[KS] Gwageo cheongsan (Kwageon ch'eongsan)

Gari Keith Ledyard gkl1 at columbia.edu
Mon Sep 9 23:23:10 EDT 2002

	Interesting and stimulating, all this stuff on chengsan.  Most of
the postings assume a negative connotation in the term, and I started out
that way myself.  But as I got into the dozenth reponse, I took a look at
the dictionary.  Chengsan's main meanings come from its being a technical
term in accounting, and "liquidation," as in settling bankruptcy cases,
certainly has a chilling tone when applied to the writing of history.
But the dictionaries cite a special idiom when used with "kwake" (as usual
with me, I use the diacriticless Yale system when on email).  Kim Minswu's
dictionary, definition 3 reads as follows: Kwage uy motun il.ul kkaykkus.i
ssise pelim (wash cleanly away everything from the past), and then adds in
English, "atonement."  That certainly was somewhat of a disconnect for me,
but then I checked the always reliable Yale dictionary, where Martin and
Chang cite the sentence "kwakerul chengsan hako, say salam.i toyta"
"Chengsan the past and become a new person." That's the way one might
english the bare phrase.  But Martin and Chang are always good at getting
just the right word; they say, "buries one's past (calls it quits with)
and turns over a new leaf."  That definition ironically would seem to be
exactly what Aidan wants to see, and goes some way to explaining Kim
Minswu's at first puzzling "atonement." I would settle for "come to terms
with the past and get on with it."  (Leonid Petrov noted this sense but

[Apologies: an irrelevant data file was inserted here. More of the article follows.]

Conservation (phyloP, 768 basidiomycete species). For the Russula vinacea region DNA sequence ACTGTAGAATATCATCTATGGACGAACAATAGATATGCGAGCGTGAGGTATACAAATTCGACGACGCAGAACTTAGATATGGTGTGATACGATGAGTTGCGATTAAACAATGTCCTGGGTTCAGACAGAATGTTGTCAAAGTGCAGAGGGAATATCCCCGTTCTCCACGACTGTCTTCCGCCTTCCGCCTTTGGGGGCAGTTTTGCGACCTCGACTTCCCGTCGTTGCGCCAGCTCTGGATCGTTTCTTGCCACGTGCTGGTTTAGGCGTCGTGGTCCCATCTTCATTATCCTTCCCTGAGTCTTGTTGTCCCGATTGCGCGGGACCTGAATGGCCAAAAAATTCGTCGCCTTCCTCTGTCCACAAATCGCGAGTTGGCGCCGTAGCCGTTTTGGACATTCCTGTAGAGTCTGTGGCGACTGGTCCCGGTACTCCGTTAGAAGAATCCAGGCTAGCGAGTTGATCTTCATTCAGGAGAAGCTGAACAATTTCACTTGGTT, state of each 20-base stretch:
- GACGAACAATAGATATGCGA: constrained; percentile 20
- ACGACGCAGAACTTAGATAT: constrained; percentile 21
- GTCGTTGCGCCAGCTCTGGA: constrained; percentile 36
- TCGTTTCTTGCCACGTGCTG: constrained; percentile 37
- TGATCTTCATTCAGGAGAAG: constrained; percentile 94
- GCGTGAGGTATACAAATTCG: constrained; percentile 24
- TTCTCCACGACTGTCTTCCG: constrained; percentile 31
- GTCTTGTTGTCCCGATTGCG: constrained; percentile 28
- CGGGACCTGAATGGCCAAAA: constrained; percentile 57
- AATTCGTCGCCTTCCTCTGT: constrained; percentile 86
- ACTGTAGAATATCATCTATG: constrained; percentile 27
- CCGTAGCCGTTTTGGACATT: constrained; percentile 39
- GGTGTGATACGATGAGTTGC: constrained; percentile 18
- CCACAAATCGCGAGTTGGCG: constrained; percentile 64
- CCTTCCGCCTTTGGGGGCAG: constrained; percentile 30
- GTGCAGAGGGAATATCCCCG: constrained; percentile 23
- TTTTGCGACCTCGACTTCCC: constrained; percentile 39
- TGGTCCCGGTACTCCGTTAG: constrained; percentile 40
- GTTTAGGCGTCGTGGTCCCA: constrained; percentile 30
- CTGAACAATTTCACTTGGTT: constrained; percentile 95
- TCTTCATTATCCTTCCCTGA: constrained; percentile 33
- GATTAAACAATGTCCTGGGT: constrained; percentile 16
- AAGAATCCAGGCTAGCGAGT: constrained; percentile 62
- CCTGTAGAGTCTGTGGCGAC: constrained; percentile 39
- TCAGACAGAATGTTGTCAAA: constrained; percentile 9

preferred to develop his remarks along the lines of a critical
re-examination of the past--which of course is a worthy course.)
	 Judging from some of the postings, this is seen as a neologism
and a buzzword in todays popular discourse in Seoul (this kind of thing is
what one misses by not going to Korea more frequently than I do).  But
"kwake chengsan" seems to have been quite well established already in the
middle of the last century (both Kim Minswu and Sam Martin started their
lexicography in the 1950s), and that led me to poke around in the usual
places for antecedants, and lo and behold, one more colonial relic!
Kenkyusha cites Japanese usages with "seisan" (chengsan) such as: "bury
the past and start life again"  and "commit suicide in atonement for one's
crime."  The latter is probably too Japanese to be digestable in Korea,
and in any case one would hardly consider that it's the Koreans who have
to atone for colonialism... Still, the flotsam and jetsam of atonement
washed up on the beach of Kim Minswu's lexical notes.
	 In spite of my etymological obsessions, I do see and appreciate
the more serious issues that many of the postings raise and I got
something worthwhile out of every single one of them.  But can anyone tell
me why, with all the richness of Korean history and life, we only seem to
have such discussions once in a blue moon?  Why does this list not teem
and bristle with such meaty talk every day?  This is I think the third
time I have raised this question on this list, but no one ever has an
answer for it.  Why?

Gari Ledyard

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